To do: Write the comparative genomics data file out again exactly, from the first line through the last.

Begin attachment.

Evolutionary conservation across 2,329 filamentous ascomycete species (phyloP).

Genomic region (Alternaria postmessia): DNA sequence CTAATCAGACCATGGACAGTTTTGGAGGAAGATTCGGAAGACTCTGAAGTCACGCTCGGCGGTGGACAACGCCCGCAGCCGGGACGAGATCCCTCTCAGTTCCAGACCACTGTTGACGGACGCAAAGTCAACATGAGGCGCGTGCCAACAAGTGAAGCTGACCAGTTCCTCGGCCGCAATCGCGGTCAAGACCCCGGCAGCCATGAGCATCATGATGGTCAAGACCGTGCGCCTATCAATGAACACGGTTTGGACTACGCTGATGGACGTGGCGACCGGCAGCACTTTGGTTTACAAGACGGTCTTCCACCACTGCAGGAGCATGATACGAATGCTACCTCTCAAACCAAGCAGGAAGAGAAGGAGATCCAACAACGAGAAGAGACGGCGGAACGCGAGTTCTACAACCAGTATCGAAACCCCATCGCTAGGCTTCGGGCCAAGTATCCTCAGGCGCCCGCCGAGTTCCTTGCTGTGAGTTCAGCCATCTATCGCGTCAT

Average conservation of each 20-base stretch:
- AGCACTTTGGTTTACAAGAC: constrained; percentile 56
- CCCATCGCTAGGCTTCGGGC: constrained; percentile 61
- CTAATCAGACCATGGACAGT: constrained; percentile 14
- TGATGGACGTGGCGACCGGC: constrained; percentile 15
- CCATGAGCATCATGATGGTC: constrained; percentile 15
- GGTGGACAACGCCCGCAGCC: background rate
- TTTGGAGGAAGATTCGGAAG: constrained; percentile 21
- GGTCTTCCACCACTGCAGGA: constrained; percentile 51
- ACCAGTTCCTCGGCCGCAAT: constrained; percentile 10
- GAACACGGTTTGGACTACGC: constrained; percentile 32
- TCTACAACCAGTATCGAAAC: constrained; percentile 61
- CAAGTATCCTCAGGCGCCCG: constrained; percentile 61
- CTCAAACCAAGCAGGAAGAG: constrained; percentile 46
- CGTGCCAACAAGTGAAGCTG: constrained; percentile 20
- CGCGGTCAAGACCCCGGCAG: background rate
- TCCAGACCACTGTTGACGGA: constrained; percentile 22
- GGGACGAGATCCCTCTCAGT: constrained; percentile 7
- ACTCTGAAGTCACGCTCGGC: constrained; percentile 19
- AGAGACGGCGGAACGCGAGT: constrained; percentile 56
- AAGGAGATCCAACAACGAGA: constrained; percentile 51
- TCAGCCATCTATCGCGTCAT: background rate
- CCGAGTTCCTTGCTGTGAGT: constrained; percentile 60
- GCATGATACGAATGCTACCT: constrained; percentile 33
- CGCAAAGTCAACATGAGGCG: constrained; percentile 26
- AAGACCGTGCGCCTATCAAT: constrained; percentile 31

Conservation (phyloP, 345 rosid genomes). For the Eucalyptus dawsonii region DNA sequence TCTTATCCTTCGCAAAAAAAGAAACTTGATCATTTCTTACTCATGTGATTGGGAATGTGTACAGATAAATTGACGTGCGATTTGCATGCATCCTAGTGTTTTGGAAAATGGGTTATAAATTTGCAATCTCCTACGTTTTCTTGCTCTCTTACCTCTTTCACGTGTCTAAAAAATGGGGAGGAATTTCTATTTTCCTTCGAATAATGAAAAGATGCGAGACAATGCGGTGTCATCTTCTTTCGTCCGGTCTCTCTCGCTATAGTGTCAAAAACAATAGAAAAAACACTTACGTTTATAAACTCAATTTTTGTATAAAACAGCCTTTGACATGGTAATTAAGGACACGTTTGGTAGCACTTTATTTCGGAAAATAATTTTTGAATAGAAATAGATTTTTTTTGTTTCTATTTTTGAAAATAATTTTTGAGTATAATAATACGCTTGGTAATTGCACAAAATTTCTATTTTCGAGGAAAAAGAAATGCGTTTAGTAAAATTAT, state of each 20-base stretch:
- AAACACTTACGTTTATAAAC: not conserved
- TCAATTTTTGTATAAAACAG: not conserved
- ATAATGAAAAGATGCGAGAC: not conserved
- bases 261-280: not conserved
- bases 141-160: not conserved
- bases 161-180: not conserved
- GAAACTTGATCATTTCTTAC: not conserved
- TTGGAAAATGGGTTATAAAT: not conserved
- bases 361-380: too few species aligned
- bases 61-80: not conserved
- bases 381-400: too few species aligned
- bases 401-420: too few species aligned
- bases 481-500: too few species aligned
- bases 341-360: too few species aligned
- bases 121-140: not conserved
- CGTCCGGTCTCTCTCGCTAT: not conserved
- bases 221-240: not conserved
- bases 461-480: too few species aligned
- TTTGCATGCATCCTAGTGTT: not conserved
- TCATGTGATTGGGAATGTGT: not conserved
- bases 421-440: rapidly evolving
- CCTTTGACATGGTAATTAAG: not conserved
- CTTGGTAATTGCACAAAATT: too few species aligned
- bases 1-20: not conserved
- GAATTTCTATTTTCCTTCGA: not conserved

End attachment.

Evolutionary conservation across 2,329 filamentous ascomycete species (phyloP).

Genomic region (Alternaria postmessia): DNA sequence CTAATCAGACCATGGACAGTTTTGGAGGAAGATTCGGAAGACTCTGAAGTCACGCTCGGCGGTGGACAACGCCCGCAGCCGGGACGAGATCCCTCTCAGTTCCAGACCACTGTTGACGGACGCAAAGTCAACATGAGGCGCGTGCCAACAAGTGAAGCTGACCAGTTCCTCGGCCGCAATCGCGGTCAAGACCCCGGCAGCCATGAGCATCATGATGGTCAAGACCGTGCGCCTATCAATGAACACGGTTTGGACTACGCTGATGGACGTGGCGACCGGCAGCACTTTGGTTTACAAGACGGTCTTCCACCACTGCAGGAGCATGATACGAATGCTACCTCTCAAACCAAGCAGGAAGAGAAGGAGATCCAACAACGAGAAGAGACGGCGGAACGCGAGTTCTACAACCAGTATCGAAACCCCATCGCTAGGCTTCGGGCCAAGTATCCTCAGGCGCCCGCCGAGTTCCTTGCTGTGAGTTCAGCCATCTATCGCGTCAT

Average conservation of each 20-base stretch:
- AGCACTTTGGTTTACAAGAC: constrained; percentile 56
- CCCATCGCTAGGCTTCGGGC: constrained; percentile 61
- CTAATCAGACCATGGACAGT: constrained; percentile 14
- TGATGGACGTGGCGACCGGC: constrained; percentile 15
- CCATGAGCATCATGATGGTC: constrained; percentile 15
- GGTGGACAACGCCCGCAGCC: background rate
- TTTGGAGGAAGATTCGGAAG: constrained; percentile 21
- GGTCTTCCACCACTGCAGGA: constrained; percentile 51
- ACCAGTTCCTCGGCCGCAAT: constrained; percentile 10
- GAACACGGTTTGGACTACGC: constrained; percentile 32
- TCTACAACCAGTATCGAAAC: constrained; percentile 61
- CAAGTATCCTCAGGCGCCCG: constrained; percentile 61
- CTCAAACCAAGCAGGAAGAG: constrained; percentile 46
- CGTGCCAACAAGTGAAGCTG: constrained; percentile 20
- CGCGGTCAAGACCCCGGCAG: background rate
- TCCAGACCACTGTTGACGGA: constrained; percentile 22
- GGGACGAGATCCCTCTCAGT: constrained; percentile 7
- ACTCTGAAGTCACGCTCGGC: constrained; percentile 19
- AGAGACGGCGGAACGCGAGT: constrained; percentile 56
- AAGGAGATCCAACAACGAGA: constrained; percentile 51
- TCAGCCATCTATCGCGTCAT: background rate
- CCGAGTTCCTTGCTGTGAGT: constrained; percentile 60
- GCATGATACGAATGCTACCT: constrained; percentile 33
- CGCAAAGTCAACATGAGGCG: constrained; percentile 26
- AAGACCGTGCGCCTATCAAT: constrained; percentile 31

Conservation (phyloP, 345 rosid genomes). For the Eucalyptus dawsonii region DNA sequence TCTTATCCTTCGCAAAAAAAGAAACTTGATCATTTCTTACTCATGTGATTGGGAATGTGTACAGATAAATTGACGTGCGATTTGCATGCATCCTAGTGTTTTGGAAAATGGGTTATAAATTTGCAATCTCCTACGTTTTCTTGCTCTCTTACCTCTTTCACGTGTCTAAAAAATGGGGAGGAATTTCTATTTTCCTTCGAATAATGAAAAGATGCGAGACAATGCGGTGTCATCTTCTTTCGTCCGGTCTCTCTCGCTATAGTGTCAAAAACAATAGAAAAAACACTTACGTTTATAAACTCAATTTTTGTATAAAACAGCCTTTGACATGGTAATTAAGGACACGTTTGGTAGCACTTTATTTCGGAAAATAATTTTTGAATAGAAATAGATTTTTTTTGTTTCTATTTTTGAAAATAATTTTTGAGTATAATAATACGCTTGGTAATTGCACAAAATTTCTATTTTCGAGGAAAAAGAAATGCGTTTAGTAAAATTAT, state of each 20-base stretch:
- AAACACTTACGTTTATAAAC: not conserved
- TCAATTTTTGTATAAAACAG: not conserved
- ATAATGAAAAGATGCGAGAC: not conserved
- bases 261-280: not conserved
- bases 141-160: not conserved
- bases 161-180: not conserved
- GAAACTTGATCATTTCTTAC: not conserved
- TTGGAAAATGGGTTATAAAT: not conserved
- bases 361-380: too few species aligned
- bases 61-80: not conserved
- bases 381-400: too few species aligned
- bases 401-420: too few species aligned
- bases 481-500: too few species aligned
- bases 341-360: too few species aligned
- bases 121-140: not conserved
- CGTCCGGTCTCTCTCGCTAT: not conserved
- bases 221-240: not conserved
- bases 461-480: too few species aligned
- TTTGCATGCATCCTAGTGTT: not conserved
- TCATGTGATTGGGAATGTGT: not conserved
- bases 421-440: rapidly evolving
- CCTTTGACATGGTAATTAAG: not conserved
- CTTGGTAATTGCACAAAATT: too few species aligned
- bases 1-20: not conserved
- GAATTTCTATTTTCCTTCGA: not conserved